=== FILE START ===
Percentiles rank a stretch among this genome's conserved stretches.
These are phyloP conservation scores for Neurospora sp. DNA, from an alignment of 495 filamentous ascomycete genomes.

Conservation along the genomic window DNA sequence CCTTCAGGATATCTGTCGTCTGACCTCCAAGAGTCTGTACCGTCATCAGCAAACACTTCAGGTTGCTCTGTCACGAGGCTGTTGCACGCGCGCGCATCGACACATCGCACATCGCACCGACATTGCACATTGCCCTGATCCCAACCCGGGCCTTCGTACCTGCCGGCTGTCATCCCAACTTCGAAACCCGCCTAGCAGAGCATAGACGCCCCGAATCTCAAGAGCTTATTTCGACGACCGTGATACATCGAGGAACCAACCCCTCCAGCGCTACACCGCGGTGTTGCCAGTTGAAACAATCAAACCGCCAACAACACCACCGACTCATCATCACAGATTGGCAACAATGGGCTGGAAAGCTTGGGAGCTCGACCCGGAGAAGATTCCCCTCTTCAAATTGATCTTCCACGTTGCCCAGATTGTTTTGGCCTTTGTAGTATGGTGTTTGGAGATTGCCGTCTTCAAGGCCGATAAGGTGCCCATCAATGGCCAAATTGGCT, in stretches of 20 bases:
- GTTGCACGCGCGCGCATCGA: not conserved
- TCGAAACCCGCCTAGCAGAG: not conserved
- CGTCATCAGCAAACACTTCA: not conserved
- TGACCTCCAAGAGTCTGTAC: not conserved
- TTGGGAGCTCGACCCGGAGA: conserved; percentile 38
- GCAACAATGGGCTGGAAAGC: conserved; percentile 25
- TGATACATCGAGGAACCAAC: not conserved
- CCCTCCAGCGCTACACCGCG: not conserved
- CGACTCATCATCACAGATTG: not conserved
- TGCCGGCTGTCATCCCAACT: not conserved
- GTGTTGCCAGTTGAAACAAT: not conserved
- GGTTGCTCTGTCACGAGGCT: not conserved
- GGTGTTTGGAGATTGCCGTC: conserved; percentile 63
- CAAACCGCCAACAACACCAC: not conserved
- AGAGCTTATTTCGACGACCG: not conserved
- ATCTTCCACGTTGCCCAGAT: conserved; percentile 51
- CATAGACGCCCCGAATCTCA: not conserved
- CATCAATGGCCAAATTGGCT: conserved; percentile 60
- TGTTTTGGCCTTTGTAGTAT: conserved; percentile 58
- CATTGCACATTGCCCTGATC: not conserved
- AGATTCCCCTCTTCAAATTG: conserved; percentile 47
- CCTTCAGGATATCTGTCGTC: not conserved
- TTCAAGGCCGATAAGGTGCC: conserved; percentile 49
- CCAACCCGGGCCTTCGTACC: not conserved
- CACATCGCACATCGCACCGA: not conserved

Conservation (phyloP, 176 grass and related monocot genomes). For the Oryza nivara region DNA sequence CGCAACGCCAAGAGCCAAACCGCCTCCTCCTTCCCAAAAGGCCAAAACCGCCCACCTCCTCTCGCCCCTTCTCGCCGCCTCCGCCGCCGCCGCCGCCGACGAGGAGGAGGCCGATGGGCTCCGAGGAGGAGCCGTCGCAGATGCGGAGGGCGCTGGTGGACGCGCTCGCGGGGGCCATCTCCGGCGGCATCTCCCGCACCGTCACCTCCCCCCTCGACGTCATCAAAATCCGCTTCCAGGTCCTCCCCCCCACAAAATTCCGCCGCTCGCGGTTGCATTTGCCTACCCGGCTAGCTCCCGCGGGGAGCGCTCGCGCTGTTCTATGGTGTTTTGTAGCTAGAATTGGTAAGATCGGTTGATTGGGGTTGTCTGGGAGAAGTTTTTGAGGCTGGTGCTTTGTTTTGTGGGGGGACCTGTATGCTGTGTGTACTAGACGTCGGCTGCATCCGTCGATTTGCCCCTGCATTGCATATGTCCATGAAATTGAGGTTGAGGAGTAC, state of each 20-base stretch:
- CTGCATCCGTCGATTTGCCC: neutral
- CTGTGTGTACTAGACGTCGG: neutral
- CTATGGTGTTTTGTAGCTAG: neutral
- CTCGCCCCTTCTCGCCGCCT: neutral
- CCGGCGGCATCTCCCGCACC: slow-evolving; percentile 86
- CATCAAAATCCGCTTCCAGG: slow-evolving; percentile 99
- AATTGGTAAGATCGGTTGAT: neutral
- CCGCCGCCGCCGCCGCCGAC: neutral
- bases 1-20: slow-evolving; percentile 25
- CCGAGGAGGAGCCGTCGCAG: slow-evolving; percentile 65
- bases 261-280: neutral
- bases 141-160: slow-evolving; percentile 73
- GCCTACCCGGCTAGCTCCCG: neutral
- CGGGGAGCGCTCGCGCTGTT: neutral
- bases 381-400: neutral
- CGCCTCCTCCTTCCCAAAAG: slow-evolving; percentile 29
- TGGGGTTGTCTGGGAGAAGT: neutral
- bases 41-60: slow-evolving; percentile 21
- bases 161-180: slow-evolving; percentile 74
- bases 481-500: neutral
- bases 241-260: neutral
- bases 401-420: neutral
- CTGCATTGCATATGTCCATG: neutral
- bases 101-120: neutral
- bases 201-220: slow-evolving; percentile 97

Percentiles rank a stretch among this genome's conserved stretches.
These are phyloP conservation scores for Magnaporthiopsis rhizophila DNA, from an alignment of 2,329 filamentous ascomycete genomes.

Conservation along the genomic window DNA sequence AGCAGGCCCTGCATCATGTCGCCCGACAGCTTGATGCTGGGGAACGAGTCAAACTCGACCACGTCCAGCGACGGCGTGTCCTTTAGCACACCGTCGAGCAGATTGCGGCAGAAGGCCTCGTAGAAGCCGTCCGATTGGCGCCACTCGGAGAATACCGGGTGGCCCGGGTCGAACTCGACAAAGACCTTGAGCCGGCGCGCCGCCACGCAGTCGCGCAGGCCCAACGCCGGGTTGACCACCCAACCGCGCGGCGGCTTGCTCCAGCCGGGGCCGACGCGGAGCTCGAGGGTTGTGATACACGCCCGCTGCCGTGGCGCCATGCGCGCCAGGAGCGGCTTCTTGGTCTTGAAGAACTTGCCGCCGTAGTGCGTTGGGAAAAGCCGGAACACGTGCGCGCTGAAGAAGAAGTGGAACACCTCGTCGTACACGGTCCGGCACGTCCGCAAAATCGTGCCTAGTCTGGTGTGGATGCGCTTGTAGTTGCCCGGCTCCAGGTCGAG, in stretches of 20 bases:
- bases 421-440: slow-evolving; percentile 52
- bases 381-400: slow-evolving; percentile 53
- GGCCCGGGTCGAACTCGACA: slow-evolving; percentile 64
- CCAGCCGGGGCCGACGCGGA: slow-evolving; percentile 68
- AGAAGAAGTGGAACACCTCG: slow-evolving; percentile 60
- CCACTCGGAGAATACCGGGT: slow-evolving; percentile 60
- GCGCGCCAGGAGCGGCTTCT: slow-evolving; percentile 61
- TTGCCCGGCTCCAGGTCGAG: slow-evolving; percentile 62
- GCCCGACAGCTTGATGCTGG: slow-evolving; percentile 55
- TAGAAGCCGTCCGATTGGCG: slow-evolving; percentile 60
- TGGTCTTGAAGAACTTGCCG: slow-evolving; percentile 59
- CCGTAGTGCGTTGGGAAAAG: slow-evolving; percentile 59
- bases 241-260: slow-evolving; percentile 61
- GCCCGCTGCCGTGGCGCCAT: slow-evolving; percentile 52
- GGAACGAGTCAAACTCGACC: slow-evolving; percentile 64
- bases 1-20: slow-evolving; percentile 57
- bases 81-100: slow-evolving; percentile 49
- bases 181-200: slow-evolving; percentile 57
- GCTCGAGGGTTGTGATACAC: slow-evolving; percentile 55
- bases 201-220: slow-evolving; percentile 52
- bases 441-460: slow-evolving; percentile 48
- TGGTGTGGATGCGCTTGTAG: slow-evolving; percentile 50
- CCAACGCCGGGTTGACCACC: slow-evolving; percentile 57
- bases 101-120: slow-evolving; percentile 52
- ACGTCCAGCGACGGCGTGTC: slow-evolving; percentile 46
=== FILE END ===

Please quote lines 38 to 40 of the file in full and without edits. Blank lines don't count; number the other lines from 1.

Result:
- bases 1-20: slow-evolving; percentile 25
- CCGAGGAGGAGCCGTCGCAG: slow-evolving; percentile 65
- bases 261-280: neutral